One can only imagine the reception Mark Twain got for his comments at the Monday Evening Club in Hartford on March 22, 1886.
Twain praised the Knights of Labor as a new aristocracy in the paper he read to the group. It was called “The New Dynasty.”
“We need not fear this king,” Twain said. “This king is born the enemy of them that scheme and talk and do not work…He will see to it that there is fair play, fair wages, fair working hours.”
The club members no doubt considered themselves the aristocracy, or at least a theocracy. The Monday Evening Club was founded by theologian Horace Bushnell, Biblical scholar Calvin Stowe and philologist James Hammond Trumbull in the 1860s. It comprised 20 of Hartford’s leading intellectuals who met in each other’s homes every other Monday from October to May.
The year 1886, when Twain presented his paper to the club, was a time of labor upheaval. American workers engaged in strikes, boycotts and protests to improve their standard of living. In 1885, the Knights of Labor scored a tremendous victory by organizing workers on Jay Gould’s southwestern railroads. The following year the Knights organized 500,000 workers. Twain praised them before the Monday Evening Club for admitting women, African Americans and farmers.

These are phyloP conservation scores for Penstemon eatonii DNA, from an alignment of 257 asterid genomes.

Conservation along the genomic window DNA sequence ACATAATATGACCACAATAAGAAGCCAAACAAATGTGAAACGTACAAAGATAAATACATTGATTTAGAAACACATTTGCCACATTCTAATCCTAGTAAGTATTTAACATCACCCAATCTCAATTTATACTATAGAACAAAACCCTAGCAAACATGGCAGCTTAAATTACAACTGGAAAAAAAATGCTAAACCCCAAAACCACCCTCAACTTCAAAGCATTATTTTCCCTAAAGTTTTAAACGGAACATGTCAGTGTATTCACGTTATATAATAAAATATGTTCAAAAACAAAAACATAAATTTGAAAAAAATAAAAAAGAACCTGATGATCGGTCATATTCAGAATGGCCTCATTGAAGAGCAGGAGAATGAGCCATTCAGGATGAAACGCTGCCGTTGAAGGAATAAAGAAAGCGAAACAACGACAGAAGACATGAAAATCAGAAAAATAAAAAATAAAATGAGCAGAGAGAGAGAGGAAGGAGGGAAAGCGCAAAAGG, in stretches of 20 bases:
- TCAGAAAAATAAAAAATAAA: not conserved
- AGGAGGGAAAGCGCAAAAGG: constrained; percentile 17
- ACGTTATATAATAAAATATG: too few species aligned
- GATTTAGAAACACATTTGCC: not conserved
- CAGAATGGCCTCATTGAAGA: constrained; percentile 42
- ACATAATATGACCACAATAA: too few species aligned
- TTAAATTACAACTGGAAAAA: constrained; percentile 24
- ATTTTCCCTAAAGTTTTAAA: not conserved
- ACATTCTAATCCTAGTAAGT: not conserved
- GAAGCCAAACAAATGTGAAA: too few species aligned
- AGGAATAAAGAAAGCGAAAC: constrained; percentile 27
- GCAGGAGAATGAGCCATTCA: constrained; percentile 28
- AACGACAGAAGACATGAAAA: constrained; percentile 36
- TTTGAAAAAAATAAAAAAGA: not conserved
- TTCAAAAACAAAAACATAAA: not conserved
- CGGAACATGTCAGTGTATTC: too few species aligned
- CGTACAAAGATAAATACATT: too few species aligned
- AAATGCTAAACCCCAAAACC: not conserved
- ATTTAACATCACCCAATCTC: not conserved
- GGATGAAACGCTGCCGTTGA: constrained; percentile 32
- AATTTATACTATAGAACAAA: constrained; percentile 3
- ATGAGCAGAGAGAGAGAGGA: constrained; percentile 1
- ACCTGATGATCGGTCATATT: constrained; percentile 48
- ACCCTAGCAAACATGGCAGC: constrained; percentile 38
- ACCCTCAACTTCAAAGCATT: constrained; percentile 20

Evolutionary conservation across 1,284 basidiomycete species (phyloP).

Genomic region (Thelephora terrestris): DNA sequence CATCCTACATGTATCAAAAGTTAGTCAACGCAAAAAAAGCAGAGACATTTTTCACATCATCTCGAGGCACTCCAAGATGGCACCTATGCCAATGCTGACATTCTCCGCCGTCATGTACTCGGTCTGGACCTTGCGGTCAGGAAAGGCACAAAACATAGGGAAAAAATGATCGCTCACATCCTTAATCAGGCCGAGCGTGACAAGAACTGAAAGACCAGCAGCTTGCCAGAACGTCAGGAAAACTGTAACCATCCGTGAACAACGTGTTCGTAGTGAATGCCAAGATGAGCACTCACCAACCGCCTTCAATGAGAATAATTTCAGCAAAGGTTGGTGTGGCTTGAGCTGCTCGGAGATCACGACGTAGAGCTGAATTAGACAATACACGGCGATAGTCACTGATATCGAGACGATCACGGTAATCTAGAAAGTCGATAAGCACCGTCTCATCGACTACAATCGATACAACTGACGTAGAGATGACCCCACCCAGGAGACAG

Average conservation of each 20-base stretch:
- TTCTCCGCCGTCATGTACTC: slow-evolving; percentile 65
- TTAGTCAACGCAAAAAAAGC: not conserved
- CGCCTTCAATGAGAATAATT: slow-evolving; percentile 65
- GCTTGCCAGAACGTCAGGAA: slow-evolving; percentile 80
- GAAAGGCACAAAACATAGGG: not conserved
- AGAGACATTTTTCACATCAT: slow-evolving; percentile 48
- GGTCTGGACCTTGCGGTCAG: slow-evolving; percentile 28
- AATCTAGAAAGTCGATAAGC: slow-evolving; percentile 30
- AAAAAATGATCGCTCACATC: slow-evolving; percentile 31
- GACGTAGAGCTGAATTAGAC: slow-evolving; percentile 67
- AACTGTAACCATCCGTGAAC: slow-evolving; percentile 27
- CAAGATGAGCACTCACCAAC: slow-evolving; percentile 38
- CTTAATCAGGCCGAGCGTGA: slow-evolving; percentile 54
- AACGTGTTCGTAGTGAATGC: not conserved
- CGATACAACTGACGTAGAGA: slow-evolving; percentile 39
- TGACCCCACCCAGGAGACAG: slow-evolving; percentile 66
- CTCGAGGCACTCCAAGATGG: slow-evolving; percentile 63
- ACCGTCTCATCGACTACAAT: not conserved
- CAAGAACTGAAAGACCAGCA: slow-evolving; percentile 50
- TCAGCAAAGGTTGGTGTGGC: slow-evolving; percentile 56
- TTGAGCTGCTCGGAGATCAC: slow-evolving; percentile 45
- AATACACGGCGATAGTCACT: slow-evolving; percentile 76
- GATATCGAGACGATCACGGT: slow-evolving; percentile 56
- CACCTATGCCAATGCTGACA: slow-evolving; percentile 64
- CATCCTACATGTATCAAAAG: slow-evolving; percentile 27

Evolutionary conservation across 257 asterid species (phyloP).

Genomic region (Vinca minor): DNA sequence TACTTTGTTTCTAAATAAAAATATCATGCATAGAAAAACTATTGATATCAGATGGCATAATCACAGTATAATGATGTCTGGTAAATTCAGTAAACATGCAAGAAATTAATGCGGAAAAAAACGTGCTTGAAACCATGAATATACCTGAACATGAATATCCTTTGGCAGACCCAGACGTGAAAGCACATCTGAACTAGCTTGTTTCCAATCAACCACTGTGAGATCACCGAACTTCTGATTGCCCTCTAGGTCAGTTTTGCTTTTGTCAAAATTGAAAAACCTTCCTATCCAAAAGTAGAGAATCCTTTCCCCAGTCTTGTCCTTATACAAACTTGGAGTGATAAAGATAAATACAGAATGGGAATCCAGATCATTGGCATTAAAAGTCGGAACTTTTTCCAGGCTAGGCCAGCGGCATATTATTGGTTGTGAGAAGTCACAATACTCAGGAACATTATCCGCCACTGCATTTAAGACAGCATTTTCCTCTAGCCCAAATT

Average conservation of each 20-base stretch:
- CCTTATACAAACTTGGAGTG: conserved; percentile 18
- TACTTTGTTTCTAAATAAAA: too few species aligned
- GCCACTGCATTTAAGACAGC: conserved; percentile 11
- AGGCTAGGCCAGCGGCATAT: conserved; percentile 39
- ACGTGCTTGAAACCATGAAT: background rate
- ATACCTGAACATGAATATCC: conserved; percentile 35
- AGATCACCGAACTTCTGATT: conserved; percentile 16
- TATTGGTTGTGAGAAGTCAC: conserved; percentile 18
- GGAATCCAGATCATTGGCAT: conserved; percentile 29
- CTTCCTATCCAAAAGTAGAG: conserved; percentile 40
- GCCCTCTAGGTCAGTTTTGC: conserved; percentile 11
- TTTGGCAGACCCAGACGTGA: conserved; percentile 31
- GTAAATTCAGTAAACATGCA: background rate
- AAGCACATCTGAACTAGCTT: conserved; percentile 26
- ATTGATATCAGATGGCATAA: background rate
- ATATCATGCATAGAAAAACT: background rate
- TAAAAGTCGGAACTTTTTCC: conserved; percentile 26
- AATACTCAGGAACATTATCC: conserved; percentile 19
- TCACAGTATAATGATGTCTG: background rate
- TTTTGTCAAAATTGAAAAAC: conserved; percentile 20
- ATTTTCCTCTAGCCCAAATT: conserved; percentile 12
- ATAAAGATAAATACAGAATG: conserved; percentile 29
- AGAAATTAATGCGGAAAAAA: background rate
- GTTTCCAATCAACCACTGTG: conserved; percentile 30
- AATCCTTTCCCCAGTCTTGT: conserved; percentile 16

Labor leaders praised Twain for his support of social justice. As an 18-year-old compositor in New York City he joined the International Typographical Union (today the Communications Workers of America) and remained a member his whole life. He wrote a letter to his mother from New York about the two free libraries the printer’s union made available to its members, assuring her he was spending his time reading rather than carousing.
In his 1883 memoir, Life on the Mississippi, Twain described how the river pilots cleverly forced the steamboat owners into meeting their wage demands, recognizing their union and hiring only union pilots. Twain clearly admired them.
He began writing A Connecticut Yankee in King Arthur’s Court the year he read his paper at the Monday Evening Club. In it, the main character Hank Morgan satirizes the Gilded Age with a description of Britain in the days of King Arthur:
I was become a stockholder in a corporation where nine hundred and ninety-four of the members furnished all the money and did all the work, and the other six elected themselves a permanent board of direction and took all the dividends. It seemed to me that what the nine hundred and ninety-four dupes needed was a new deal.
Morgan predicted the wage earner ‘will rise up and take a hand at fixing his wage himself.’
The book was so popular among union members that labor leaders required sections of it to be read at union meetings and picnics.